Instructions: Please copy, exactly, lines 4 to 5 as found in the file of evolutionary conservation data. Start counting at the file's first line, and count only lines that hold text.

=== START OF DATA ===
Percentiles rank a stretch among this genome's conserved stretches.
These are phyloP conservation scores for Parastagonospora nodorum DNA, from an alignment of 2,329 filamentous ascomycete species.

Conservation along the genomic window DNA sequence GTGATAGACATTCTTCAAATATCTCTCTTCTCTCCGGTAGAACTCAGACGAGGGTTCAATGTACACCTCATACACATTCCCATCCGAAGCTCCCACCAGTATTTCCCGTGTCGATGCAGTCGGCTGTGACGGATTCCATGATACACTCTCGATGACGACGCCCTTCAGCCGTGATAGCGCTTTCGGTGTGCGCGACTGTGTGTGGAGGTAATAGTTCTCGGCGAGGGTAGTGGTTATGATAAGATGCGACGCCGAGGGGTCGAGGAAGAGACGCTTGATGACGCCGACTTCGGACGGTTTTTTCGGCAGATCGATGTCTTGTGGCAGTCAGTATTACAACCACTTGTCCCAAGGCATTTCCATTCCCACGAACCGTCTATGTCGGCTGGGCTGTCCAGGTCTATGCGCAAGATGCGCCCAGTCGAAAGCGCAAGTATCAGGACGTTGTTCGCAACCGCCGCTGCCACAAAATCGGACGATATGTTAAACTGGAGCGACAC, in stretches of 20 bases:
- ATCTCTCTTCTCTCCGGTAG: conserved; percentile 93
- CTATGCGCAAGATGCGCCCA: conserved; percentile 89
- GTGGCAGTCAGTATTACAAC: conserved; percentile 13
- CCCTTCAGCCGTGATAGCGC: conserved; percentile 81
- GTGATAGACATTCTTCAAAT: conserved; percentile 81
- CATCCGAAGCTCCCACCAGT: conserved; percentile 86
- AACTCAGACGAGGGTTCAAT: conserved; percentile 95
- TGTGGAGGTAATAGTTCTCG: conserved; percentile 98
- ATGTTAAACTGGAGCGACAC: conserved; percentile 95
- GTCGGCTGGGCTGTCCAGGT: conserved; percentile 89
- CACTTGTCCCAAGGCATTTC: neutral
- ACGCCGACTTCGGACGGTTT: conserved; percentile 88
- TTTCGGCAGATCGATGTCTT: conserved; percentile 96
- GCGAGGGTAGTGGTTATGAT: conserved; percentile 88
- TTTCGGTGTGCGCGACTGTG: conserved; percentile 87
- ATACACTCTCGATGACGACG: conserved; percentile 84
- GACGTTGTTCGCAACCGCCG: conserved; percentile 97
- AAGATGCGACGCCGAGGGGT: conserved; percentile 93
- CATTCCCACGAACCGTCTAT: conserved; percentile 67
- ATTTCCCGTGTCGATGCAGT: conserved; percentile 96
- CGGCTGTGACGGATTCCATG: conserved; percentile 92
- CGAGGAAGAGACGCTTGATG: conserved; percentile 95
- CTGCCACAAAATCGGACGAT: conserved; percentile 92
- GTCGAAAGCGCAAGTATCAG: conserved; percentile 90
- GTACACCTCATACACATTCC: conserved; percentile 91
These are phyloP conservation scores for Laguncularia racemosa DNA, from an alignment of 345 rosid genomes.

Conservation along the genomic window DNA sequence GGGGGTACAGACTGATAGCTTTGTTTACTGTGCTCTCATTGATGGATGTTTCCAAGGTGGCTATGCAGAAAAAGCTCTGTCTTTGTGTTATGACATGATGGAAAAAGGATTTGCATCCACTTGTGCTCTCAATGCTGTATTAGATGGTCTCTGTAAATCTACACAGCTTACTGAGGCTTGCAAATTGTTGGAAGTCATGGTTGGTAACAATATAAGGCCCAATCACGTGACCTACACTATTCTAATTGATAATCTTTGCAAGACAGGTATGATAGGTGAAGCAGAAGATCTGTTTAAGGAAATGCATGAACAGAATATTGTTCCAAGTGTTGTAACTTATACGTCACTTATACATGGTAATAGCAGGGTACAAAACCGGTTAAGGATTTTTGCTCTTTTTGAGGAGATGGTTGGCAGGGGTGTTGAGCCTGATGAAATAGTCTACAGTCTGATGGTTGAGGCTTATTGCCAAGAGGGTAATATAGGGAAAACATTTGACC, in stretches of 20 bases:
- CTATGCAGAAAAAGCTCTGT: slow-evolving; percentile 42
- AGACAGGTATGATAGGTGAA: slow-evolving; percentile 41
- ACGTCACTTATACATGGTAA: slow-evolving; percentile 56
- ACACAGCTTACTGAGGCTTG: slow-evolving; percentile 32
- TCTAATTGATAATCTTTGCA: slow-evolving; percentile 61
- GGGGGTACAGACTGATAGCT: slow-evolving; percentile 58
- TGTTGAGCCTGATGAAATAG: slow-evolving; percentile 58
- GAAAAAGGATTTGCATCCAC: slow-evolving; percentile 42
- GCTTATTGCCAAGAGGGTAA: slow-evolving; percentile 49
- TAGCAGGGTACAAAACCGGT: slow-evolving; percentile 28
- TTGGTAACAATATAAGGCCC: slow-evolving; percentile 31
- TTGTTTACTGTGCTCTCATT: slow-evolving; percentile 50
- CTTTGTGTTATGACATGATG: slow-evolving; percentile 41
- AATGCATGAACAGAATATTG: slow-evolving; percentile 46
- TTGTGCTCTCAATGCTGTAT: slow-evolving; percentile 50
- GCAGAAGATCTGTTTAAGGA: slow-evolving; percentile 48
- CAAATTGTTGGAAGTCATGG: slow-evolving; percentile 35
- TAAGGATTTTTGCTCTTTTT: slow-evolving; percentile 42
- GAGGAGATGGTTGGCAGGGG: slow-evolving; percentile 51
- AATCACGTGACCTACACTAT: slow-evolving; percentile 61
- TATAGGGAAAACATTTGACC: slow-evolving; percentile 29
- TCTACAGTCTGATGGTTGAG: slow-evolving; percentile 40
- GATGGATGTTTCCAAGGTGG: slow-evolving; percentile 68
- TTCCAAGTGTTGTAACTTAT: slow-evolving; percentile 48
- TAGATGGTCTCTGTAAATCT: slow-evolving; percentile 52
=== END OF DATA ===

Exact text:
- ATCTCTCTTCTCTCCGGTAG: conserved; percentile 93
- CTATGCGCAAGATGCGCCCA: conserved; percentile 89